I am tired of you hipster jackasses with your vintage photo filter apps/”I don’t understand reeeelatiooonshiiiips” flash fiction and so have decided to take my girlfriend to Florida for the new year. Regular posting will resume in three weeks, or when I am done hanging out at the beach (three weeks). Jah love, see you soon, fuck off, etc.
The night air is bitter, clear and cold on your side of the mountain. No snow this December nor will there be. Only the disintegrating drifts of leaves that wash across the driveways and sidewalks. A last bath in the crackling memories of a dead spring past. The new life yet long months away and seemingly never to come.
We drink wine now as an entertainment but it was not always so. Once it was a sacrament and a pledge of good faith. There is something foolish and romantic yet in the bottle and cask, but so little. Still on this night, the air dark but promising a later rising light, it could be a sacrament of sorts, if you had something to hold sacred and true. Do you? What is true about this day?
Here is what’s said: that this is the birthday of your savior. But here’s what you know to be true: that this high holy day was the birthday of Roman gods and secret gods but not your own. This festival preempted long ago. And then preempted again by elves, confused by saints grown secular, and muddled now by retailers and manufacturers and other monsters of the new world. Should we call this a holiday if we cannot decide who it is holy to? Can we make a sacrament if nothing about it remains sacred? But we choose what we believe to be true.
The wine warms in the bottle that dangles from your fingers. You sit on the wall of fieldstone. Think of millennia past. When the stars above that you can barely see twinkling were not so vague and lost in the smog and streetlight haze. It is claimed that over the olive groves of the Mediterranean a comet or a star sang out light like a beacon. To point out the future of man. It’s a pretty thought. But can it be sacred even now?
The only thing you can be sure of really is that in the distant age a man was born who, whether you like it or not, had a hand in shaping your world. Has even now, twisted and distorted though it is, a high holy day set aside for his birth and for his death. And whether he did this as man or as god is not for reasonable men to say with surety. Reasonable men are never sure about fundamentally unreasonable things, like sacraments, like tonight.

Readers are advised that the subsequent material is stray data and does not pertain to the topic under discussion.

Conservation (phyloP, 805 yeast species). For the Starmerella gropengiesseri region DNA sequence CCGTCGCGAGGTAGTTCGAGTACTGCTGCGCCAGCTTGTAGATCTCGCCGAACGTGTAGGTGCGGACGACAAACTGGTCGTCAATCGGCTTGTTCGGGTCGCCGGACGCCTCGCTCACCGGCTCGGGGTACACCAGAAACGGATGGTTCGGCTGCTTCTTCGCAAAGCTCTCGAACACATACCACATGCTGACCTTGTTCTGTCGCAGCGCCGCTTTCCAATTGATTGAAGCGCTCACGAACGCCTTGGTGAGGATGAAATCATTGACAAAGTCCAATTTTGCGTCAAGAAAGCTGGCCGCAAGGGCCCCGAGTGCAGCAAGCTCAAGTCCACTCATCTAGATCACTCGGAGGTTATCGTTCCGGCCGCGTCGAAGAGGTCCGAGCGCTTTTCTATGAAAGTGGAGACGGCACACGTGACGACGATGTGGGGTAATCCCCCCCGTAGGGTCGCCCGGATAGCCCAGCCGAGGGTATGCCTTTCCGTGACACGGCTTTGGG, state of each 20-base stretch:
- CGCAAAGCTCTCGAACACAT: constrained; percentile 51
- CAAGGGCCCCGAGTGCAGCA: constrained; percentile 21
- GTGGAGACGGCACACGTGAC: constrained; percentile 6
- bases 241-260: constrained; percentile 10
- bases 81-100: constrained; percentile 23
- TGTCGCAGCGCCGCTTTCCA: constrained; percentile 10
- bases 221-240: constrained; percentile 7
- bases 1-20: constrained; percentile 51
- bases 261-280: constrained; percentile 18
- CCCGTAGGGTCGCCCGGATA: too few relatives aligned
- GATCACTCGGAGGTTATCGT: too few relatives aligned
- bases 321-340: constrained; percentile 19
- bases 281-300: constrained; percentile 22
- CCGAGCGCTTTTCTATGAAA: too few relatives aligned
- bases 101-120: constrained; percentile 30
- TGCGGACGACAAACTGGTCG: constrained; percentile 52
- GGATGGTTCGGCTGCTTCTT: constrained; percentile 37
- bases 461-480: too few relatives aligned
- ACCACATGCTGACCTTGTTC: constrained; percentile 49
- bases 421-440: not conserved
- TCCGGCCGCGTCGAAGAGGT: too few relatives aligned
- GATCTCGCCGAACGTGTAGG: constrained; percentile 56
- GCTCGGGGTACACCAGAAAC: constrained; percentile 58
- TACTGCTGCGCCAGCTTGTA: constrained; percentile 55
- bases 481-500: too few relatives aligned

Somehow you are sure. Somehow you are a fool. And a fool’s reason says: you could stay up all night and reason with yourself; you could stay up all night and drink all the wine, wondering where the sacred has gone; or you could drink to the moving air, drink to the revolving earth, drink to the strange myth that guides your life and sleep. For tomorrow, of course, everyone will tell you that you have something to be happy about: and how could you not? Whether today is any other day or is holy is a mystery, and of course, every mystery is a sacrament. Thus fools make holy what they can, and call all unknowns sacred.
So now you say the greeting of the cosmic fool to all, reasonable and unreasonable alike: Merry Christmas, and goodnight.
- many people do in fact Google my name after having met me and then proceed to become acquainted with me to a psychologically unhealthy degree far ahead of time (at least once leading to an unfortunate romantic fixation/sexual liaison that kind of killed a burgeoning friendship);
- people I already know find the blog, read it, do not mention that they read it, and discuss it with others, which is kind of as if your co-workers had secretly made a shrine of your newspaper clippings and yearbook photos;
- people, discovering I have an internet presence, but unable to find me on Facebook (don’t have one, thanks) immediately assume that I have specifically blocked them on Facebook and sulk until this illusion is dispelled.
Q: Are you into welding?
A: I’m fucking into welding, man. I can fucking weld anything, no shit. Number one in my fucking welding class.